With the growing need and use for comfort animals, there has been some confusion about whether these animals are service animals and should be given the same protections and access to different environments. While emotional needs are important, service animals tend to have a bigger role in the daily life of individuals who need them. Service dogs, such as the ones trained by the National PTSD Service Association, are specially trained to support their owners not only emotionally, but physically and mentally to ensure stability throughout the day.
Using the Right Terms
Animals used to comfort their humans are not the same as service animals. Often incorrectly referred to as Emotional Support Animals (ESAs, a type of service animal), comfort animals are meant to provide comfort to their humans while ESAs provide a service to their owners who have a disability. ESAs and service animals perform specific tasks and work functions such as guiding the visually impaired, detecting seizures or blood sugar levels, and in the case of those who suffer from PTSD, these service animals can prevent traumatic thoughts and responses to daily situations.
One important distinction is that service animals are not pets. Service animals are trained for specific tasks. Often people will deem their pets emotional support animals for comfort, but these animals are not trained to help those with disabilities. Many times, this lack of distinction causes unintentional discrimination toward those with service animals in workplaces, housing, and shopping centers.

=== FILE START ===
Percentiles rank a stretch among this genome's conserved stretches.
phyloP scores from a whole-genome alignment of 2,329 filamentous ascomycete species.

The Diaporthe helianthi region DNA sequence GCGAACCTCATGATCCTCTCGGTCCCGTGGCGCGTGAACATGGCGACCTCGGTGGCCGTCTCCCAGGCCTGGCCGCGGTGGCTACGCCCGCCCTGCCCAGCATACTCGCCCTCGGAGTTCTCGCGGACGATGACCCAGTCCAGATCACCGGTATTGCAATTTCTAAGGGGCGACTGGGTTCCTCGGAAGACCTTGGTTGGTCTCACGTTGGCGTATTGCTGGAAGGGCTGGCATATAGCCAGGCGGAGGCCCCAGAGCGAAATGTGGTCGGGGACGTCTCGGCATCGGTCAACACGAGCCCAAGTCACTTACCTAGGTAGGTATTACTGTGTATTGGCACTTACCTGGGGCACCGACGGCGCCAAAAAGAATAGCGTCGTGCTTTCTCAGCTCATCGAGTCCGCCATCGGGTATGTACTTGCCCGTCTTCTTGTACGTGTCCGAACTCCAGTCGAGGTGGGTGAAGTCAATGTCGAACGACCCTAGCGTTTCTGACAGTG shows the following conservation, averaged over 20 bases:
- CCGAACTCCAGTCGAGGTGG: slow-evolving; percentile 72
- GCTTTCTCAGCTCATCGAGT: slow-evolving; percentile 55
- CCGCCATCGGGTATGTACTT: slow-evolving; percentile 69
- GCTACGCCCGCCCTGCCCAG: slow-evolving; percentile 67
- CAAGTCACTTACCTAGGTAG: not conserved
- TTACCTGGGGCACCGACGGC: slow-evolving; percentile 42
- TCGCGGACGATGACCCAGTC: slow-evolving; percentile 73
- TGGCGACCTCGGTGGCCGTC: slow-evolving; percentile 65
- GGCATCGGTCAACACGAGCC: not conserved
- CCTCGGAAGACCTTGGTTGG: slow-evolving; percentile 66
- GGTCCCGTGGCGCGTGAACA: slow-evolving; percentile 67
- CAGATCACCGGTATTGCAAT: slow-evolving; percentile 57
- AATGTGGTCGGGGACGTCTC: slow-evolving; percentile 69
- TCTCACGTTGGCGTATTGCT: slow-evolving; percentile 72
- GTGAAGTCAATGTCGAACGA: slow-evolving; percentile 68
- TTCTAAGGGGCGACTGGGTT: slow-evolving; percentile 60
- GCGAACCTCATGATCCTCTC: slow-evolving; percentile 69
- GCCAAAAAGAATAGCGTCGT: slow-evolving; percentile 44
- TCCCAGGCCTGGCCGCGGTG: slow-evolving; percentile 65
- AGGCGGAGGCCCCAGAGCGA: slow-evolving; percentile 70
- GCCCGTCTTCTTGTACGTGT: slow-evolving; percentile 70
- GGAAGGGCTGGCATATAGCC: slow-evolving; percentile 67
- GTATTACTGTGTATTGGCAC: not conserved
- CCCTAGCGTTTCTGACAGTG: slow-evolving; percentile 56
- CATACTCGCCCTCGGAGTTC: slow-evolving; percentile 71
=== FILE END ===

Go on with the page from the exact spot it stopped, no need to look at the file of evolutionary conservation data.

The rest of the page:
Avoiding Unintentional Discrimination
When it comes to discriminatory or unfair practices, usually the intent is obvious. However, discrimination can be unintentional. If practices, policies, or using terminology incorrectly results in the unfair treatment of people, they are discriminatory regardless of intent. For this reason, it’s important to make sure that we do not refer to comfort animals as service animals. It’s important that we do not say our pets are ESAs in order to bring them with us into the grocery store, for example. This overload of false action can and has put restrictions on people with disabilities who actually need service animals to perform and live their lives.
Be Part of the Mission, Learn More
By visiting our website, www.NationalPTSDServiceAssociation.org you can learn more about the programs we offer, donate, or learn more about our training facility. Our organization is a social media forward company, and we can be reached via Facebook as well.
Any other questions can be emailed to me at: firstname.lastname@example.org. You can also call me at 941-961-5069.